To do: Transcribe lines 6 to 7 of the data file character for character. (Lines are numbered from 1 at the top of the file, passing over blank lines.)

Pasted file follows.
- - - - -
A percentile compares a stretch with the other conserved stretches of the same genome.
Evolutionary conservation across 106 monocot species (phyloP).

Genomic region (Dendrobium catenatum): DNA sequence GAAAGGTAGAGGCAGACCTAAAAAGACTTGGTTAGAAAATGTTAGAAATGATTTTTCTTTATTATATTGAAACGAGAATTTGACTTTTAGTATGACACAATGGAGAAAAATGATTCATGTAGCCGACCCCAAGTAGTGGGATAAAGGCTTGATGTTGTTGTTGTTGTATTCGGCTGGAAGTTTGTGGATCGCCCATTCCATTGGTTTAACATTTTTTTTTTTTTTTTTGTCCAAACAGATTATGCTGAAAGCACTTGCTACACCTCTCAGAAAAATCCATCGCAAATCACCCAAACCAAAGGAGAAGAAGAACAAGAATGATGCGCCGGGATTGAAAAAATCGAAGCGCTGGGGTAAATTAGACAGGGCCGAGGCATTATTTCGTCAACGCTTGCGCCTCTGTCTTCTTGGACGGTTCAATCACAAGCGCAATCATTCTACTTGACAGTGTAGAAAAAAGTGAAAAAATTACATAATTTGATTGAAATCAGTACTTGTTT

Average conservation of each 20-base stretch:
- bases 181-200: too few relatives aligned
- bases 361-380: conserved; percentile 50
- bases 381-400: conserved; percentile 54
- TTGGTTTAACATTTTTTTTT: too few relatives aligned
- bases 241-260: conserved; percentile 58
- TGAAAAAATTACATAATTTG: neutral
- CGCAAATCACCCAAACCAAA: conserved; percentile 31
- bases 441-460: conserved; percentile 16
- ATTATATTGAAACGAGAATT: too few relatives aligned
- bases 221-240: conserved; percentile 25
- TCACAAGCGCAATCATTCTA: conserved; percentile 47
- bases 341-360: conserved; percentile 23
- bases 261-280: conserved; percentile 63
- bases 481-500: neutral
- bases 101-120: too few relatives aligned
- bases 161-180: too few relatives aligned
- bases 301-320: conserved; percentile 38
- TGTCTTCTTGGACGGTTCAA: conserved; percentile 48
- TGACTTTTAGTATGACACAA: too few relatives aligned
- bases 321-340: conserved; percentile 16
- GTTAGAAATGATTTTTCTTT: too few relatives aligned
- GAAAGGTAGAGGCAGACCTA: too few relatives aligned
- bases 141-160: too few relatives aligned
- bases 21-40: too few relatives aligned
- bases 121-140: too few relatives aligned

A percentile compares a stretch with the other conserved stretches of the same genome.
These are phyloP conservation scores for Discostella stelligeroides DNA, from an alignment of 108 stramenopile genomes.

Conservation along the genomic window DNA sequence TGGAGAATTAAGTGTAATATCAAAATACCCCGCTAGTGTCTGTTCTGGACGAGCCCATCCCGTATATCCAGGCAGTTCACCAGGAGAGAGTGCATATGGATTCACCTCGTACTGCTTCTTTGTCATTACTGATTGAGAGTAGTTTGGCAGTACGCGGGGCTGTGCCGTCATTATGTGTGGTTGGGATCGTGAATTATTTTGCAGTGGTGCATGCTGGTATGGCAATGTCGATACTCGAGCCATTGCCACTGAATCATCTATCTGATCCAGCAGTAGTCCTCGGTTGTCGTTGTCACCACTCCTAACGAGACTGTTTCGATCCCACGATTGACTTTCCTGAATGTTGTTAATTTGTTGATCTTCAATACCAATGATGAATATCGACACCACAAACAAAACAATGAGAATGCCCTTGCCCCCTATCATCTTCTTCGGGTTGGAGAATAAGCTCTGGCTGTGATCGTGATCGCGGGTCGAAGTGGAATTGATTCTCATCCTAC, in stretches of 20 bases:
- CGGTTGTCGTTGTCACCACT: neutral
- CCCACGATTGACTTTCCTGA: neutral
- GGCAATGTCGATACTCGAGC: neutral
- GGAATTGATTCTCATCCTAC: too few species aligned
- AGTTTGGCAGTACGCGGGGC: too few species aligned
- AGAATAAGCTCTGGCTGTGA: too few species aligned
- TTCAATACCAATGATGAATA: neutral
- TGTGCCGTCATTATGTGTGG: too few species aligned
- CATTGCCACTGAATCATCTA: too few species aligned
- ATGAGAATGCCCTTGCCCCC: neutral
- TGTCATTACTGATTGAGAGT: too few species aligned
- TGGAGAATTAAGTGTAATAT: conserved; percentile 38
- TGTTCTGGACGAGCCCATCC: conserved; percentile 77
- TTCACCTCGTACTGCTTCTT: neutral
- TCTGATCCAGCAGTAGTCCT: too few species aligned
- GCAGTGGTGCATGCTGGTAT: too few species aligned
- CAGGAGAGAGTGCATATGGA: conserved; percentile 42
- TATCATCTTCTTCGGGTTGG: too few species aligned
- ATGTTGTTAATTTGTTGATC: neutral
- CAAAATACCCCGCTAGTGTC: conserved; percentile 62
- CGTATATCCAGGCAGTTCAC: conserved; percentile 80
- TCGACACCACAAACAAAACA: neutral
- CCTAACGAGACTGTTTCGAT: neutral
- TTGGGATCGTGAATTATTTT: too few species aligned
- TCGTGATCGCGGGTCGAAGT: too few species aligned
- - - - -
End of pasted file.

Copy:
- bases 361-380: conserved; percentile 50
- bases 381-400: conserved; percentile 54